Here's a prayer you can pray every day to help you keep all of this in mind:

Lord, change me. Increase my wisdom and increase my faith. Fill me with your Holy Spirit. Give me a discerning heart, so I can learn and grow and glorify you in all I think, say, and do. Amen.

That prayer, or some variation of it, can be your mantra in daily life. It can be your road map for personal growth, and for Christian growth. 

And as you grow, share! Sharing what you learn with others is a sure way to cement it within yourself. Others will test you, debate you, argue with you. They can also support you, give you more information to consider and use for growth. Take it all.

When approached with debate that you can't answer, say, "That's interesting. I have to look for an answer to that. Thank you!" And then go look for that answer. Don't just pay it lip service.

When approached with new and additional or even contradictory information, say, "That's interesting. I need to think about/read about/watch something about that and learn more. Thank you!" And then go learn about this new thing! Every new piece of information is a chance to grow and change your life.

And be sure to share it with me! I need it! I need to hear from you, to learn what you learn, and to grow as you grow. We'll support each other, because that's what God wants for us. All for His glory.

We're all brililant. Just like God intended us to be.

So ... chat with you soon?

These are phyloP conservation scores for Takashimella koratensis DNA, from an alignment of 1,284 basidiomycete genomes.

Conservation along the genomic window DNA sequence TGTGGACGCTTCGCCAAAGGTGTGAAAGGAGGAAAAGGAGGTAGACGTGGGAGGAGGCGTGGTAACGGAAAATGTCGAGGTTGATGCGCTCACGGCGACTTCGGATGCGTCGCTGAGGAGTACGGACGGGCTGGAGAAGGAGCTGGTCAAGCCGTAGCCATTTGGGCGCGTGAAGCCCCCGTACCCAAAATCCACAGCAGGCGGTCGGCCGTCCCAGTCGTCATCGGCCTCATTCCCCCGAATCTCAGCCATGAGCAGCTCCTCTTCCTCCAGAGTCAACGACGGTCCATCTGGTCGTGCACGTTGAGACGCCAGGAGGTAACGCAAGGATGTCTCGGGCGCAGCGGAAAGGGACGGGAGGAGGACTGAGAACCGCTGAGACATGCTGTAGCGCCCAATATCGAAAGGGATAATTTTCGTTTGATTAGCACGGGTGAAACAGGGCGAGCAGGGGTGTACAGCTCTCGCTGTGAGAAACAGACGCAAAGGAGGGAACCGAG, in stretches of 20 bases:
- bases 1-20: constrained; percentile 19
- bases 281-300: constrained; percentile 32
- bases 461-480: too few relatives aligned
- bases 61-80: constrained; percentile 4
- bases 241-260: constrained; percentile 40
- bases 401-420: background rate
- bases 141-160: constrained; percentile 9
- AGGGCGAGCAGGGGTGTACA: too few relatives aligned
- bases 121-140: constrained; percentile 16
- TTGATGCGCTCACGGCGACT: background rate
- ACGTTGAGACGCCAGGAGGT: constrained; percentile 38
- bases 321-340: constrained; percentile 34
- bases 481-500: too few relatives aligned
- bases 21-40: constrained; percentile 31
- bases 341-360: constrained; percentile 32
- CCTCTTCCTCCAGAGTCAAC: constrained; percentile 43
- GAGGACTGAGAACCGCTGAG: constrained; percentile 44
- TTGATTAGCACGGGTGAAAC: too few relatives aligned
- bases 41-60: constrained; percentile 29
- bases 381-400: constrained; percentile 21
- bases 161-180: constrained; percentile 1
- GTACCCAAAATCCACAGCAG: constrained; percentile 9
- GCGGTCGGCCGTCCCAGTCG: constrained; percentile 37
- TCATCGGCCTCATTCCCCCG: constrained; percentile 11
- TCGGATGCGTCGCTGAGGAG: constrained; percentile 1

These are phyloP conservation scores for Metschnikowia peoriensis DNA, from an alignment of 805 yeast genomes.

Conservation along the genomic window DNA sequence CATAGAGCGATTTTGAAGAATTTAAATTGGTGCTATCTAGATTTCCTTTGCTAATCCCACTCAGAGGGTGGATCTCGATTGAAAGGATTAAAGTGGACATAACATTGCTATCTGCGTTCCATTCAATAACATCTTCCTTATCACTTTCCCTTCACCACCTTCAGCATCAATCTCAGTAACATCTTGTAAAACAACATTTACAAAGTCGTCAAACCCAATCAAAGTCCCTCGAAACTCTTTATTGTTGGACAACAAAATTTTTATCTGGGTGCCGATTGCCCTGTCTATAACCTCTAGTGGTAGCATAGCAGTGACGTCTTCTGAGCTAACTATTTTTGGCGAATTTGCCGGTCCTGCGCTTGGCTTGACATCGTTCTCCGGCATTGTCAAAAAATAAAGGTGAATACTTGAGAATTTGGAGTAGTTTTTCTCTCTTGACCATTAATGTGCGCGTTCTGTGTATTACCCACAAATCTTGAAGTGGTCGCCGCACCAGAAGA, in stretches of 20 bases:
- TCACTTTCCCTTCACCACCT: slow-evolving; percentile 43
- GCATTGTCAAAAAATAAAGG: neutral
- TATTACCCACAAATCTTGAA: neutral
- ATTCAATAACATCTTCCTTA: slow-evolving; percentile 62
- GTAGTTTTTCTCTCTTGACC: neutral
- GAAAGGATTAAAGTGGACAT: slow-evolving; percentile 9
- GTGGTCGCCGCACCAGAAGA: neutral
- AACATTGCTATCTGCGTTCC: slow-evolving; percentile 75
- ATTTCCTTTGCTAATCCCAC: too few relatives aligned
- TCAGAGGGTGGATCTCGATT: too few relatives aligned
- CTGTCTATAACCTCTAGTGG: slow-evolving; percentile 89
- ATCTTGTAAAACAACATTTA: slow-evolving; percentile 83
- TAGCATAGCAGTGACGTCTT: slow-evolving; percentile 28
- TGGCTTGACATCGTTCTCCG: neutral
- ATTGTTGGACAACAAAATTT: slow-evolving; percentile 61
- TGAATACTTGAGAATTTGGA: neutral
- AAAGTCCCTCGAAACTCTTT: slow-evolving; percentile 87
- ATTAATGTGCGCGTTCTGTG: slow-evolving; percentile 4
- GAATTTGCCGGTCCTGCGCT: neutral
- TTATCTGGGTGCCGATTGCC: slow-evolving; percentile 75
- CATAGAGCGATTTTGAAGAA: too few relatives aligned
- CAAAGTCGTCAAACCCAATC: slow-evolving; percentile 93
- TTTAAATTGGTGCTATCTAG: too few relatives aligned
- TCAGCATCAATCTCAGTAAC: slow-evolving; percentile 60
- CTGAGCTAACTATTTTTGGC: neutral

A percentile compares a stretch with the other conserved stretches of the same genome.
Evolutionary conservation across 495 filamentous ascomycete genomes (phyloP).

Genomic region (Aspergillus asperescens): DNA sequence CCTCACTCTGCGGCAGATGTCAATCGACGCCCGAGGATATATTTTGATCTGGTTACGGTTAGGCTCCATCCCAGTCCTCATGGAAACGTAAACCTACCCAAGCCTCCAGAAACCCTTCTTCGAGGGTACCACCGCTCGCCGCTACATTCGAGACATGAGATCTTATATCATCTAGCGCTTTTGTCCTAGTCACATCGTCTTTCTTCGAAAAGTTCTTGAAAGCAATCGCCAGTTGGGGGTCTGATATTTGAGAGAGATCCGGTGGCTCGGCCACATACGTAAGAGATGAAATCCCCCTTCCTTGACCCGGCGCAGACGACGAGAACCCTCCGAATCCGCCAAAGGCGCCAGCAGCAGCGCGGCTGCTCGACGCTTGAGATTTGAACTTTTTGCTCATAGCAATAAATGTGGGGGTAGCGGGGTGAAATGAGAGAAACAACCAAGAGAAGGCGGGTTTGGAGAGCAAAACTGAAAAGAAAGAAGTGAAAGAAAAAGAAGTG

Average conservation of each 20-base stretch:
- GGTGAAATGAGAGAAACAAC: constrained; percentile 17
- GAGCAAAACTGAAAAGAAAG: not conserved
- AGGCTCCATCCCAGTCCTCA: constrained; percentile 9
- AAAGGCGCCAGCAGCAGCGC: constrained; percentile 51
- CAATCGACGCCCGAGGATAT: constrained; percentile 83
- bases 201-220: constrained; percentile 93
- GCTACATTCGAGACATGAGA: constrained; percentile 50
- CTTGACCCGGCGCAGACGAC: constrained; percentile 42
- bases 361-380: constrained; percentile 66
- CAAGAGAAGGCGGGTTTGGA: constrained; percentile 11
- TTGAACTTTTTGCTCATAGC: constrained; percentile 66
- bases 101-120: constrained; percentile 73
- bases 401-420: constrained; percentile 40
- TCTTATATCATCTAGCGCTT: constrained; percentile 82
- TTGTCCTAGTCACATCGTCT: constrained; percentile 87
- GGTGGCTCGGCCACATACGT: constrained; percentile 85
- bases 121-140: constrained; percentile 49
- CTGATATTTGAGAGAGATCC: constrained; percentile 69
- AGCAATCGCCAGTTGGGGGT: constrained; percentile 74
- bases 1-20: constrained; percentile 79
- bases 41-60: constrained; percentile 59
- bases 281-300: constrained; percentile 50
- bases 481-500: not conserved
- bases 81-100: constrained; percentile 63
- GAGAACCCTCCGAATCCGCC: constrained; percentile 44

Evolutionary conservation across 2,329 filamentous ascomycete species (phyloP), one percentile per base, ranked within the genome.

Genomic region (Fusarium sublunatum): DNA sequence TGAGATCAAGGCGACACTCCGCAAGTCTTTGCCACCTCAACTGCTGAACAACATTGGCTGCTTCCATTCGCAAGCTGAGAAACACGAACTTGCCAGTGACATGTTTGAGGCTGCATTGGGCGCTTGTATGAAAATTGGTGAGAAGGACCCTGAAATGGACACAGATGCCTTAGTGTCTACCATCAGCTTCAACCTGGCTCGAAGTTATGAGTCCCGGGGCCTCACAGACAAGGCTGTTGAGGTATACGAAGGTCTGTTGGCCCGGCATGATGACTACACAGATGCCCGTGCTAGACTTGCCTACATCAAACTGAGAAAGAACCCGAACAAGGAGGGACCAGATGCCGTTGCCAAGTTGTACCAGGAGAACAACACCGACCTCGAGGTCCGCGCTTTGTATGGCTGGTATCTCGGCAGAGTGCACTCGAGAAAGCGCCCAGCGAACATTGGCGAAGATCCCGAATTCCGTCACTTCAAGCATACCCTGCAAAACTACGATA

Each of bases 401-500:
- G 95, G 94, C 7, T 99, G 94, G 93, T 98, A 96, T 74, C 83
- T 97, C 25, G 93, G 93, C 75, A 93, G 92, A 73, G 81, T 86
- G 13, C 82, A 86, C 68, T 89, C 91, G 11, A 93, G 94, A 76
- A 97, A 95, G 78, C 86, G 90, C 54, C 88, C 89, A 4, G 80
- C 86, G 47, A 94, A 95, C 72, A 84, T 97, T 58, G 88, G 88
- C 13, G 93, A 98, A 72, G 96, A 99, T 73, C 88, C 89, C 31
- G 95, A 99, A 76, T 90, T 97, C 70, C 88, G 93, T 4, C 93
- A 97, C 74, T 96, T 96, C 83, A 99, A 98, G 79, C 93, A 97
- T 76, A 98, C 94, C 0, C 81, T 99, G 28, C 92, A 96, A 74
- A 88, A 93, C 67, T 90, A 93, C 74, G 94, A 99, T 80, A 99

There are plenty of things in my life that make me feel afraid or worried or anxious. Anxiety has been a growing issue over the past few years. Something I always dealt with by ignoring it, or hiding from it, or flat out running from it. The thing about worry and anxietythey may not run as fast as you, but they are tireless in their pursuit.

Lately I've taken a new approach to anxiety. I face it head on. And I pray. I pray without adding my anxiety to the formula God has laid out for me.

I have always prayed when things started getting tough, and that's a normal response, isn't it? I also prayed when things were going right, but when they went wrong it's like I would reach a whole new level of prayer. I'd start sweating it. And that isn't how God intended us to pray. 

Christ gave us the formula for prayer in what we now call "the Lord's Prayer," which goes exactly like  this

“This, then, is how you should pray:

“‘Our Father in heaven,
hallowed be your name,
10 your kingdom come,
your will be done,
    on earth as it is in heaven.
11 Give us today our daily bread.
12 And forgive us our debts,
    as we also have forgiven our debtors.
13 And lead us not into temptation,
    but deliver us from the evil one.’

Matthew 6:9-13

No panic there, right? No feverish begging that things will be alright. No anxious wringing of hands, "Please God, PLEASE!" Just a pretty calm and orderly request of God, tempered by obedience on our part.

This prayer is the model we should use for our own prayer. We don't have to memorize it and use it word for word, but instead use it as a formula and a guide for how we approach God. We acknowledge Him first, as well as His kingdom and His dominance. We acknowledge his will for all of creation, heaven and Earth. We ask that our needs be fulfilled each day. We ask that our debts (and our sins) be forgiven, and we promise to forgive anyone who is in our debt (or has sinned against us). And we ask for guidance, away from evil, delivered from the evil in this world (and into God's kingdom). Pretty basic, isn't it?